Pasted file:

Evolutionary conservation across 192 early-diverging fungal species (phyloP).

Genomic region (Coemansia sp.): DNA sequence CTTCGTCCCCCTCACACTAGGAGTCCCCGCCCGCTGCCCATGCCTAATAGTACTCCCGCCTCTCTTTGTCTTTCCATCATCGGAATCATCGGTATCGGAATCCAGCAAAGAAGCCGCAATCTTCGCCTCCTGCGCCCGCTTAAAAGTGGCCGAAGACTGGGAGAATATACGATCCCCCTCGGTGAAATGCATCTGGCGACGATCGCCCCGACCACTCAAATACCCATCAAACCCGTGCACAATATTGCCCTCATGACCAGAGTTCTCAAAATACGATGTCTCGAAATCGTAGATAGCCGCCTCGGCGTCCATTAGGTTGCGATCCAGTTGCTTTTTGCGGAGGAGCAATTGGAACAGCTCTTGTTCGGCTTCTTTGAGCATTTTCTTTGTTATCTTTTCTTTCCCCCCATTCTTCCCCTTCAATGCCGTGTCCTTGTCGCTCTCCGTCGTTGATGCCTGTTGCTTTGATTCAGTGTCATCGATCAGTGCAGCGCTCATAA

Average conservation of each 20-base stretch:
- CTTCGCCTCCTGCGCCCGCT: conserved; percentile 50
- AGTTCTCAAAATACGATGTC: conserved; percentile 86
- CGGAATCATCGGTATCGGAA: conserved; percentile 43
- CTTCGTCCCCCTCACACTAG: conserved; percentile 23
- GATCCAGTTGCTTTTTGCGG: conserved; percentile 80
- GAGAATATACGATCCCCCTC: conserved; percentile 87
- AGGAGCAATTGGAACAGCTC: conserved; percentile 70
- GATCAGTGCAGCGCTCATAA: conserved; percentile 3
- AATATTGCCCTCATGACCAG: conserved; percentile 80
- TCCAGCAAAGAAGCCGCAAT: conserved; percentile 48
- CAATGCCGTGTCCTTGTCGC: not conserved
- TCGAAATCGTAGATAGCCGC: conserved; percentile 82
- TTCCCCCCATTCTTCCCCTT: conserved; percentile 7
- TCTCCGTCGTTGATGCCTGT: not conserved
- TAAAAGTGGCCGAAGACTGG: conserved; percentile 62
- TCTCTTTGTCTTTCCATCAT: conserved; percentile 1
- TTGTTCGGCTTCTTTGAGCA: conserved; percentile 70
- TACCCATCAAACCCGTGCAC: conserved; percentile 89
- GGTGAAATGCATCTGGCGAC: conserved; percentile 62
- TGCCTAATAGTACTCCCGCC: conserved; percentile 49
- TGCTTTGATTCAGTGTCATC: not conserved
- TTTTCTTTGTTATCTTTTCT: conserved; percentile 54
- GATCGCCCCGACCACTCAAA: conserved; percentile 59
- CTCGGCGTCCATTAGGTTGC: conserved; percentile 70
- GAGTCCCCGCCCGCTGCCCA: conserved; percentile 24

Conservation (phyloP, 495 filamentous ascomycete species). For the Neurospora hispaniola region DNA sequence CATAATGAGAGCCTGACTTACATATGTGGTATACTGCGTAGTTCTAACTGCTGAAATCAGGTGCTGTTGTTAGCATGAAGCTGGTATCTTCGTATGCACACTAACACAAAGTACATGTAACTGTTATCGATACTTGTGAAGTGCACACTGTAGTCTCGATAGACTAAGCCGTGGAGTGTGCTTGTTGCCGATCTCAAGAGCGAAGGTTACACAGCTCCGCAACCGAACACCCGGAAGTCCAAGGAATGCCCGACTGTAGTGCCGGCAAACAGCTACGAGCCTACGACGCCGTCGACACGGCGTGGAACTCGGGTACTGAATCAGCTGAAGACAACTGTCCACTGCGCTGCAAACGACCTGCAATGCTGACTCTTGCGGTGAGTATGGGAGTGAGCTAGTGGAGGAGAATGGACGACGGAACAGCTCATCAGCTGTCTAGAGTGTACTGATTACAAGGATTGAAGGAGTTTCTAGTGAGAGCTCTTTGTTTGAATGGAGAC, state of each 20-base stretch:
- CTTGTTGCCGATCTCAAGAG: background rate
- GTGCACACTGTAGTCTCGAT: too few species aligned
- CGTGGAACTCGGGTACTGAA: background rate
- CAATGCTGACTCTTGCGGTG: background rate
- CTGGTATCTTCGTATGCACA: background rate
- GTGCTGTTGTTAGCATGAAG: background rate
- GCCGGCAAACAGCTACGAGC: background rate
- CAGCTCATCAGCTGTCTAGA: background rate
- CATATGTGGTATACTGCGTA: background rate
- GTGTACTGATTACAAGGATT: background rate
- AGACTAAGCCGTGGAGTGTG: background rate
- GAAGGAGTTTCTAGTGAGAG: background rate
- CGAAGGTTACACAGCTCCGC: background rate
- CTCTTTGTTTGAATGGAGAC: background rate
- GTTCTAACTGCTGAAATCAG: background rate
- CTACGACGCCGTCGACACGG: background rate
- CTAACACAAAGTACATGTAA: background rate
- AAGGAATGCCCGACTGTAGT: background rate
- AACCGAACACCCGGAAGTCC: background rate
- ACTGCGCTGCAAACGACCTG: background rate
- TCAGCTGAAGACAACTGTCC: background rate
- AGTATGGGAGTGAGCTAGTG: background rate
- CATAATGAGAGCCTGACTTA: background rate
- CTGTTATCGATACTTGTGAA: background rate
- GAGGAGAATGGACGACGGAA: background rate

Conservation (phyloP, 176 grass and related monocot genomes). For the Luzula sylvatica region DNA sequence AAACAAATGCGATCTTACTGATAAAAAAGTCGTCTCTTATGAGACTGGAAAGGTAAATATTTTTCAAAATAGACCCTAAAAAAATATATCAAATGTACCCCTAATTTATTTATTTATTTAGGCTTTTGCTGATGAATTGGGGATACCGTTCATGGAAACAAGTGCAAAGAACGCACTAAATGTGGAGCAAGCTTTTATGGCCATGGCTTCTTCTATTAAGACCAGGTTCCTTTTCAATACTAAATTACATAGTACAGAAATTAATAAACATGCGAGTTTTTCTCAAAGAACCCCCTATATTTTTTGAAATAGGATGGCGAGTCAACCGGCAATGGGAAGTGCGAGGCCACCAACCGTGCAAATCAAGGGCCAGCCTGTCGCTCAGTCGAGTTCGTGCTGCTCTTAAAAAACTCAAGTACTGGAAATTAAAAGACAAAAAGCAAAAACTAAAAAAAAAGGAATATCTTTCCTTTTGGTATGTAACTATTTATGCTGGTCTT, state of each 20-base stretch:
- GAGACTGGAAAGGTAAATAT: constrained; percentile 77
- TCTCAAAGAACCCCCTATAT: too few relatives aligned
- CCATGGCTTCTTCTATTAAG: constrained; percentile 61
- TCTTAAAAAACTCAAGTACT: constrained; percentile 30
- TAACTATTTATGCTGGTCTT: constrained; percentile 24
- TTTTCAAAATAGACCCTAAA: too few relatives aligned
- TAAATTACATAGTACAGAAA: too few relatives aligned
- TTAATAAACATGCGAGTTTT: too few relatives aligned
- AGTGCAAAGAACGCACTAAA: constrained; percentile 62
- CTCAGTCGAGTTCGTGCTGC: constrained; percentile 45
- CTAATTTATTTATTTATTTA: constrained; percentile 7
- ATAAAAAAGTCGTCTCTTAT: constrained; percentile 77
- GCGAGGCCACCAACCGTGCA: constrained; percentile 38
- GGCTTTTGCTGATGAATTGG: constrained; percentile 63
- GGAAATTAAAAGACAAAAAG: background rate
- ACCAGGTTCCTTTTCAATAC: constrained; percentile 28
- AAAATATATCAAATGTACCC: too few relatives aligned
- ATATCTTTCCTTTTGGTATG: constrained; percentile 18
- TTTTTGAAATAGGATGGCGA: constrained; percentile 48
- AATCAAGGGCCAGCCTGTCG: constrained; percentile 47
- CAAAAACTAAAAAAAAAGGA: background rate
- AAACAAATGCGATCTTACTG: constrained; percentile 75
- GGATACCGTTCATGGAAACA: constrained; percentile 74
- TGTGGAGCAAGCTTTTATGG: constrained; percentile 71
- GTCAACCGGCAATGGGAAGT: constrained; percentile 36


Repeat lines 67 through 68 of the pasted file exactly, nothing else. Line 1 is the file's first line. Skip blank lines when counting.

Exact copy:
- ATAAAAAAGTCGTCTCTTAT: constrained; percentile 77
- GCGAGGCCACCAACCGTGCA: constrained; percentile 38